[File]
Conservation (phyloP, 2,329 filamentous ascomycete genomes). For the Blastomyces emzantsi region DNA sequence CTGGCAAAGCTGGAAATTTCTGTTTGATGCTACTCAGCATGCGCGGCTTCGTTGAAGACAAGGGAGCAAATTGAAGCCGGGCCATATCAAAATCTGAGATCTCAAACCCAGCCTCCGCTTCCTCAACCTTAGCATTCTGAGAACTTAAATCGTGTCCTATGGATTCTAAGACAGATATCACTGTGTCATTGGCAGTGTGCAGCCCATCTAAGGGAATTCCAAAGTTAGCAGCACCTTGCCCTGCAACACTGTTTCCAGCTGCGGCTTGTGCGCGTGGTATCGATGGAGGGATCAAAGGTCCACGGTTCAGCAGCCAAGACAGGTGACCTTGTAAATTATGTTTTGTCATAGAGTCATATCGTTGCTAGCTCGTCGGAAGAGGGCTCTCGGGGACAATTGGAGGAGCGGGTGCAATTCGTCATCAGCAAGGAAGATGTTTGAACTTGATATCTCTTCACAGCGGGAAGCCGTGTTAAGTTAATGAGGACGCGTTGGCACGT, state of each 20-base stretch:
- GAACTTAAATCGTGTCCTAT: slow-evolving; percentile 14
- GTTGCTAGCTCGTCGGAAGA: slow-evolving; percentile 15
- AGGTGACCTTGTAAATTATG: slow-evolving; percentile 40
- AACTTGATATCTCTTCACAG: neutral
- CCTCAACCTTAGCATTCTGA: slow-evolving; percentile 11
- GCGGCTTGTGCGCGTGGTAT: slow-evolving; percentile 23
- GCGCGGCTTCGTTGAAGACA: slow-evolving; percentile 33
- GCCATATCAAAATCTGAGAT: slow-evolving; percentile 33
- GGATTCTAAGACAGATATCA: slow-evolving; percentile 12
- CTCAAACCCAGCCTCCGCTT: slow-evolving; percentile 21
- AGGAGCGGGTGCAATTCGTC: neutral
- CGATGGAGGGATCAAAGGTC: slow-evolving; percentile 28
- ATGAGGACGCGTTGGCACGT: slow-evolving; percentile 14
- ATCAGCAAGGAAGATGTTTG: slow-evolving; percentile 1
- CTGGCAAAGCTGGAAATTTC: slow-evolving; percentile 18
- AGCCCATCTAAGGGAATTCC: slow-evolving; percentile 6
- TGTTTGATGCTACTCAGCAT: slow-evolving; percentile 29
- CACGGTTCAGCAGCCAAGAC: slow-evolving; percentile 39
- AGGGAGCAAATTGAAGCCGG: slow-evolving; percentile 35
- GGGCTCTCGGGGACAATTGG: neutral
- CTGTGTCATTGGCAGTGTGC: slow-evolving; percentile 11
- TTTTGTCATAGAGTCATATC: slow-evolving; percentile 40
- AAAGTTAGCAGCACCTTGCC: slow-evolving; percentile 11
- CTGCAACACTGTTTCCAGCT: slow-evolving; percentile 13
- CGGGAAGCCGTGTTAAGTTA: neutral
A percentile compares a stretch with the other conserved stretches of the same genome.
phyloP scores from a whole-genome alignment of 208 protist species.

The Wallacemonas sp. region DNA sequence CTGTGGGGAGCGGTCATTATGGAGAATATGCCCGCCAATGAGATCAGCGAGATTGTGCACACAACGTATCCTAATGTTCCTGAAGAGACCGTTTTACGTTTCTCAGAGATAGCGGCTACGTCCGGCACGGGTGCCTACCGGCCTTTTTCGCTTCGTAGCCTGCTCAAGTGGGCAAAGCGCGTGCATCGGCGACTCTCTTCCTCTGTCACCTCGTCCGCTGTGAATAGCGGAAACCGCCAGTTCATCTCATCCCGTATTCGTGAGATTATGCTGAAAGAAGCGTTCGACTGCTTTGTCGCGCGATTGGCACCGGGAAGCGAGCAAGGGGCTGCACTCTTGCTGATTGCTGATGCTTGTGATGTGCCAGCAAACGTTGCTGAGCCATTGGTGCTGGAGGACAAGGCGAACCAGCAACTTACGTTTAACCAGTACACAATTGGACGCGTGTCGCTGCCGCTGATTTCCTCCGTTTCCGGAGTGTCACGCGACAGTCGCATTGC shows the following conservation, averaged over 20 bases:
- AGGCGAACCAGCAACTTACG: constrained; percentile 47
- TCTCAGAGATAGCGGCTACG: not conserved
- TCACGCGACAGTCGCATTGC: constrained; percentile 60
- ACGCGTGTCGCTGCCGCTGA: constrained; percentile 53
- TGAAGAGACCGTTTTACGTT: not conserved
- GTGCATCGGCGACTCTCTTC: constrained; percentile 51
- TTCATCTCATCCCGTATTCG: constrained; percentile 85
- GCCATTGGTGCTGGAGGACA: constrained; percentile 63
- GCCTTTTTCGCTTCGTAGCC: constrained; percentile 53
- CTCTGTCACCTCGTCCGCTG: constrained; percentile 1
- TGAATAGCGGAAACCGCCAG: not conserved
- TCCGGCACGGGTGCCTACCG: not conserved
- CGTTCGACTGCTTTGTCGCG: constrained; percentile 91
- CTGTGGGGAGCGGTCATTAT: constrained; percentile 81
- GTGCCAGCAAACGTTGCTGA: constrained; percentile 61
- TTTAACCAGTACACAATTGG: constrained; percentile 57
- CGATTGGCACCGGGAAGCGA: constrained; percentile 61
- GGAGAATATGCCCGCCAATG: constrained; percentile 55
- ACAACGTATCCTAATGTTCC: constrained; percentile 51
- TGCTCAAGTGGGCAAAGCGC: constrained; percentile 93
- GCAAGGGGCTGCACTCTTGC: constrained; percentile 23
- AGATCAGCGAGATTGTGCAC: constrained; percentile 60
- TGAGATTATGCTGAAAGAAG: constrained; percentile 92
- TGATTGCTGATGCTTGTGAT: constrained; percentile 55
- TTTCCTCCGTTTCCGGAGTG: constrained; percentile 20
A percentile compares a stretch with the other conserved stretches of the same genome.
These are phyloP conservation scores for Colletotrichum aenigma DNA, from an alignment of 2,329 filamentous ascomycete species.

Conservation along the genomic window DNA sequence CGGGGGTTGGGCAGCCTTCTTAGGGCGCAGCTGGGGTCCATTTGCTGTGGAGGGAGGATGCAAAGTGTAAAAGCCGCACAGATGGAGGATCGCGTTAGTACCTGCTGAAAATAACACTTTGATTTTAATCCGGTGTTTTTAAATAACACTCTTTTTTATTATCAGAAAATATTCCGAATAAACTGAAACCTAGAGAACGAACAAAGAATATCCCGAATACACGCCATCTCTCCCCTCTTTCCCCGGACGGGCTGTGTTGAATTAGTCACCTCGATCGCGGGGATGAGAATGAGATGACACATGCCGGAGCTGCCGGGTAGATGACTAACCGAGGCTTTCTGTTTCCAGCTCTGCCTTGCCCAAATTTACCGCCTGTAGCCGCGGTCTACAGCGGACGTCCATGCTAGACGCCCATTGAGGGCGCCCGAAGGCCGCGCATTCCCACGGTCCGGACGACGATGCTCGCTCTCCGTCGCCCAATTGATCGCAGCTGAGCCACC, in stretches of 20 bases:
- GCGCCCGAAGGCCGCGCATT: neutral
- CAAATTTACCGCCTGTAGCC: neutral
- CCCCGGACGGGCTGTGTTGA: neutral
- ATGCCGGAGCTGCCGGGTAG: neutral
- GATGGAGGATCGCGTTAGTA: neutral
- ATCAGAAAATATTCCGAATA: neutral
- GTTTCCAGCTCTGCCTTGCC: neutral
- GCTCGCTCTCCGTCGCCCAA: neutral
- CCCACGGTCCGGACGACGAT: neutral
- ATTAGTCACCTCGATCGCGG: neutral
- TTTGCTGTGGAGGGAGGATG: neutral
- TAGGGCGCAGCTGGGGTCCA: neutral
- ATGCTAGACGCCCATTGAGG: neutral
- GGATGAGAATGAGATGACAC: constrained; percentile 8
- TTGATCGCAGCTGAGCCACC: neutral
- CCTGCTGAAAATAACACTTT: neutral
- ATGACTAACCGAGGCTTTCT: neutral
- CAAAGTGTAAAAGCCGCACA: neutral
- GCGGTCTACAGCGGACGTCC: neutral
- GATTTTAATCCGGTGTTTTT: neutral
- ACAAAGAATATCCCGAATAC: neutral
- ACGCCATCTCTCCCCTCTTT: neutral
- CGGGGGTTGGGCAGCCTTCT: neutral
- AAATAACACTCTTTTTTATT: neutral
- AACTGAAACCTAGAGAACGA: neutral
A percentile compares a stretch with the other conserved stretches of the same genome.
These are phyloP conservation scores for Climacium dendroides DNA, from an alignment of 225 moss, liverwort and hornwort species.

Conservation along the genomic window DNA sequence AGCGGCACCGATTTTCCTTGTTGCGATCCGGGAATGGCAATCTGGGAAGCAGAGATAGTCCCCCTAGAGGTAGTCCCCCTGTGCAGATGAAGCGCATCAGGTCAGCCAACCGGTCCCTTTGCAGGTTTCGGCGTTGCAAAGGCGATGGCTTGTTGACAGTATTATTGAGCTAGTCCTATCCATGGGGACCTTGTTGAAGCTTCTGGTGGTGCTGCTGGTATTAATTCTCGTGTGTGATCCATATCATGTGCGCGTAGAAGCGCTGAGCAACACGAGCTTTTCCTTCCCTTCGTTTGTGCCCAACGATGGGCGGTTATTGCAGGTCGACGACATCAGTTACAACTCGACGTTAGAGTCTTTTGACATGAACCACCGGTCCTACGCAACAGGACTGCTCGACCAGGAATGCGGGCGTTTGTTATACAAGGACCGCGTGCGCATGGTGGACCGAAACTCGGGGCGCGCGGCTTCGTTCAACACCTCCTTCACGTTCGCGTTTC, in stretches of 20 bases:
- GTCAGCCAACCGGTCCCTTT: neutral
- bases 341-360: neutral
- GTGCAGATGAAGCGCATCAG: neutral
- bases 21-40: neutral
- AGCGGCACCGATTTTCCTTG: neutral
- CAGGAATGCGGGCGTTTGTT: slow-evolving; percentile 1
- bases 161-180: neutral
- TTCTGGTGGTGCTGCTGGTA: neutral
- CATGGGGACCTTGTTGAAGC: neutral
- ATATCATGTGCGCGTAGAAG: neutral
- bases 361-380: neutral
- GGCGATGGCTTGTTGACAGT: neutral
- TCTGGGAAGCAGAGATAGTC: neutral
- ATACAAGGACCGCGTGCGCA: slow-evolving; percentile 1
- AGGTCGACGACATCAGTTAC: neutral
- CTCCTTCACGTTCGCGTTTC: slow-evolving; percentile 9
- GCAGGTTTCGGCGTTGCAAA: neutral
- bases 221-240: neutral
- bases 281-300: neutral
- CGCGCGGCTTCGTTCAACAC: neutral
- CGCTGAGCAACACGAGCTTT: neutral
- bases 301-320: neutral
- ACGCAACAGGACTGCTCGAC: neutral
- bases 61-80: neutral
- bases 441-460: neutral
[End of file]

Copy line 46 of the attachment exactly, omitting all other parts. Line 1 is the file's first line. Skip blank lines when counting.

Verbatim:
- CGATTGGCACCGGGAAGCGA: constrained; percentile 61